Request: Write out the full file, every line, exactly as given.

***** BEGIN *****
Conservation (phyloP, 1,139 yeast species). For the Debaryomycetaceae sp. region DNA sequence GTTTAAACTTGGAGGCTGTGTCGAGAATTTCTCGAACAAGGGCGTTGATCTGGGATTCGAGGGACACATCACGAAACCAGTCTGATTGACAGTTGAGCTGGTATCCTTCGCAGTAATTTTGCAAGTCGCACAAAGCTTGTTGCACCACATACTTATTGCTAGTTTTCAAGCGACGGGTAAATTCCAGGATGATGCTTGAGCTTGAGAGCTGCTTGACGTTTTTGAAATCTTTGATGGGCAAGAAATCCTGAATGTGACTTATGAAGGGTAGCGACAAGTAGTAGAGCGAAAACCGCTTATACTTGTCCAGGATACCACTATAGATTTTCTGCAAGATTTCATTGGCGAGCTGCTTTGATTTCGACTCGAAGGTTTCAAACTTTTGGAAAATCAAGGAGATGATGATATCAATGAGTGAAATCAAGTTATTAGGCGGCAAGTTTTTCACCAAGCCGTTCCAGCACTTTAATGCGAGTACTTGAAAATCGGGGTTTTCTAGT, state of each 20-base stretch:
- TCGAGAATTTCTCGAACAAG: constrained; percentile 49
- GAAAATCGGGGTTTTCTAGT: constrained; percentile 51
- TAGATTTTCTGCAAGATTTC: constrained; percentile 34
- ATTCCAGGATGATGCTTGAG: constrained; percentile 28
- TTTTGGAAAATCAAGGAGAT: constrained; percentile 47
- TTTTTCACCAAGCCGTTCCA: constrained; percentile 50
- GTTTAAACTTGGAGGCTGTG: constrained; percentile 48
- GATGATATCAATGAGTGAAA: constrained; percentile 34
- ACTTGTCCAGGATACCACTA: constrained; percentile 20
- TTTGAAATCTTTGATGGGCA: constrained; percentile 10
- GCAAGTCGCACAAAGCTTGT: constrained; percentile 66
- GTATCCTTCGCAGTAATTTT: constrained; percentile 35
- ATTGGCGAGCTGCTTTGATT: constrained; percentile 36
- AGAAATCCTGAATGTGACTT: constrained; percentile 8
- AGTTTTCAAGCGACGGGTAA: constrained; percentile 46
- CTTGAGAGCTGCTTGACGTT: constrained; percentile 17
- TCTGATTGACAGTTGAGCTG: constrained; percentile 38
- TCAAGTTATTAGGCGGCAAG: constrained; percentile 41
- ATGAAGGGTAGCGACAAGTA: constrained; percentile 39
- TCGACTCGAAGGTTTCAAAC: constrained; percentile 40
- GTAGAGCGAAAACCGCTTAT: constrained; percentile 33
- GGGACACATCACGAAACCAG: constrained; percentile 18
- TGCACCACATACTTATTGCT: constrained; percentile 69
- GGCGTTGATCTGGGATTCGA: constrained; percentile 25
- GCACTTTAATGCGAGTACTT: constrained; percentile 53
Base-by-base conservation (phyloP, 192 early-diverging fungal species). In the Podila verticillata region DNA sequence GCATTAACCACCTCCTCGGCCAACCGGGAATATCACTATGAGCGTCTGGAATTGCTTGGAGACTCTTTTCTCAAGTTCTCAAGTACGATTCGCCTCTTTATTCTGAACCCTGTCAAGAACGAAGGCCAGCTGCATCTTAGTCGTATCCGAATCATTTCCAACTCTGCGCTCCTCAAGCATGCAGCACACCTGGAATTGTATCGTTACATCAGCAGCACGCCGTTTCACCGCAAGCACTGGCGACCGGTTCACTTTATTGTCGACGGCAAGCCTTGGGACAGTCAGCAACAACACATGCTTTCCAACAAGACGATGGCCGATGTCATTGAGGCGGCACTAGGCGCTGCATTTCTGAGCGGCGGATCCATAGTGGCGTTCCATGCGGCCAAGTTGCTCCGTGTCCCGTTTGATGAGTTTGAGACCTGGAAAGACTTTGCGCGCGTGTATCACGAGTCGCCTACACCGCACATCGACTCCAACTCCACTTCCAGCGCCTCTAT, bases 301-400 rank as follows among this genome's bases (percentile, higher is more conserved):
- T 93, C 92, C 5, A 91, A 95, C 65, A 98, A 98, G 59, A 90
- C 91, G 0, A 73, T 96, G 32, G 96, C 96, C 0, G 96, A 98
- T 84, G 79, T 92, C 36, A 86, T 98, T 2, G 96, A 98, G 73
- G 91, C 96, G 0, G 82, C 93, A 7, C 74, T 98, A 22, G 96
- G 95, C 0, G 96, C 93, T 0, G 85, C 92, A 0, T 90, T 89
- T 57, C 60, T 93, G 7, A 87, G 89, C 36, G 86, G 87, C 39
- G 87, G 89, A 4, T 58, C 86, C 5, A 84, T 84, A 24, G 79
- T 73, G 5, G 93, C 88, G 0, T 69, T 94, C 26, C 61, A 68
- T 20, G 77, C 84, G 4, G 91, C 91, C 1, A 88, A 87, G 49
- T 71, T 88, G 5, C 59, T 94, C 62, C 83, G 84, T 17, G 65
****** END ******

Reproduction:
Conservation (phyloP, 1,139 yeast species). For the Debaryomycetaceae sp. region DNA sequence GTTTAAACTTGGAGGCTGTGTCGAGAATTTCTCGAACAAGGGCGTTGATCTGGGATTCGAGGGACACATCACGAAACCAGTCTGATTGACAGTTGAGCTGGTATCCTTCGCAGTAATTTTGCAAGTCGCACAAAGCTTGTTGCACCACATACTTATTGCTAGTTTTCAAGCGACGGGTAAATTCCAGGATGATGCTTGAGCTTGAGAGCTGCTTGACGTTTTTGAAATCTTTGATGGGCAAGAAATCCTGAATGTGACTTATGAAGGGTAGCGACAAGTAGTAGAGCGAAAACCGCTTATACTTGTCCAGGATACCACTATAGATTTTCTGCAAGATTTCATTGGCGAGCTGCTTTGATTTCGACTCGAAGGTTTCAAACTTTTGGAAAATCAAGGAGATGATGATATCAATGAGTGAAATCAAGTTATTAGGCGGCAAGTTTTTCACCAAGCCGTTCCAGCACTTTAATGCGAGTACTTGAAAATCGGGGTTTTCTAGT, state of each 20-base stretch:
- TCGAGAATTTCTCGAACAAG: constrained; percentile 49
- GAAAATCGGGGTTTTCTAGT: constrained; percentile 51
- TAGATTTTCTGCAAGATTTC: constrained; percentile 34
- ATTCCAGGATGATGCTTGAG: constrained; percentile 28
- TTTTGGAAAATCAAGGAGAT: constrained; percentile 47
- TTTTTCACCAAGCCGTTCCA: constrained; percentile 50
- GTTTAAACTTGGAGGCTGTG: constrained; percentile 48
- GATGATATCAATGAGTGAAA: constrained; percentile 34
- ACTTGTCCAGGATACCACTA: constrained; percentile 20
- TTTGAAATCTTTGATGGGCA: constrained; percentile 10
- GCAAGTCGCACAAAGCTTGT: constrained; percentile 66
- GTATCCTTCGCAGTAATTTT: constrained; percentile 35
- ATTGGCGAGCTGCTTTGATT: constrained; percentile 36
- AGAAATCCTGAATGTGACTT: constrained; percentile 8
- AGTTTTCAAGCGACGGGTAA: constrained; percentile 46
- CTTGAGAGCTGCTTGACGTT: constrained; percentile 17
- TCTGATTGACAGTTGAGCTG: constrained; percentile 38
- TCAAGTTATTAGGCGGCAAG: constrained; percentile 41
- ATGAAGGGTAGCGACAAGTA: constrained; percentile 39
- TCGACTCGAAGGTTTCAAAC: constrained; percentile 40
- GTAGAGCGAAAACCGCTTAT: constrained; percentile 33
- GGGACACATCACGAAACCAG: constrained; percentile 18
- TGCACCACATACTTATTGCT: constrained; percentile 69
- GGCGTTGATCTGGGATTCGA: constrained; percentile 25
- GCACTTTAATGCGAGTACTT: constrained; percentile 53
Base-by-base conservation (phyloP, 192 early-diverging fungal species). In the Podila verticillata region DNA sequence GCATTAACCACCTCCTCGGCCAACCGGGAATATCACTATGAGCGTCTGGAATTGCTTGGAGACTCTTTTCTCAAGTTCTCAAGTACGATTCGCCTCTTTATTCTGAACCCTGTCAAGAACGAAGGCCAGCTGCATCTTAGTCGTATCCGAATCATTTCCAACTCTGCGCTCCTCAAGCATGCAGCACACCTGGAATTGTATCGTTACATCAGCAGCACGCCGTTTCACCGCAAGCACTGGCGACCGGTTCACTTTATTGTCGACGGCAAGCCTTGGGACAGTCAGCAACAACACATGCTTTCCAACAAGACGATGGCCGATGTCATTGAGGCGGCACTAGGCGCTGCATTTCTGAGCGGCGGATCCATAGTGGCGTTCCATGCGGCCAAGTTGCTCCGTGTCCCGTTTGATGAGTTTGAGACCTGGAAAGACTTTGCGCGCGTGTATCACGAGTCGCCTACACCGCACATCGACTCCAACTCCACTTCCAGCGCCTCTAT, bases 301-400 rank as follows among this genome's bases (percentile, higher is more conserved):
- T 93, C 92, C 5, A 91, A 95, C 65, A 98, A 98, G 59, A 90
- C 91, G 0, A 73, T 96, G 32, G 96, C 96, C 0, G 96, A 98
- T 84, G 79, T 92, C 36, A 86, T 98, T 2, G 96, A 98, G 73
- G 91, C 96, G 0, G 82, C 93, A 7, C 74, T 98, A 22, G 96
- G 95, C 0, G 96, C 93, T 0, G 85, C 92, A 0, T 90, T 89
- T 57, C 60, T 93, G 7, A 87, G 89, C 36, G 86, G 87, C 39
- G 87, G 89, A 4, T 58, C 86, C 5, A 84, T 84, A 24, G 79
- T 73, G 5, G 93, C 88, G 0, T 69, T 94, C 26, C 61, A 68
- T 20, G 77, C 84, G 4, G 91, C 91, C 1, A 88, A 87, G 49
- T 71, T 88, G 5, C 59, T 94, C 62, C 83, G 84, T 17, G 65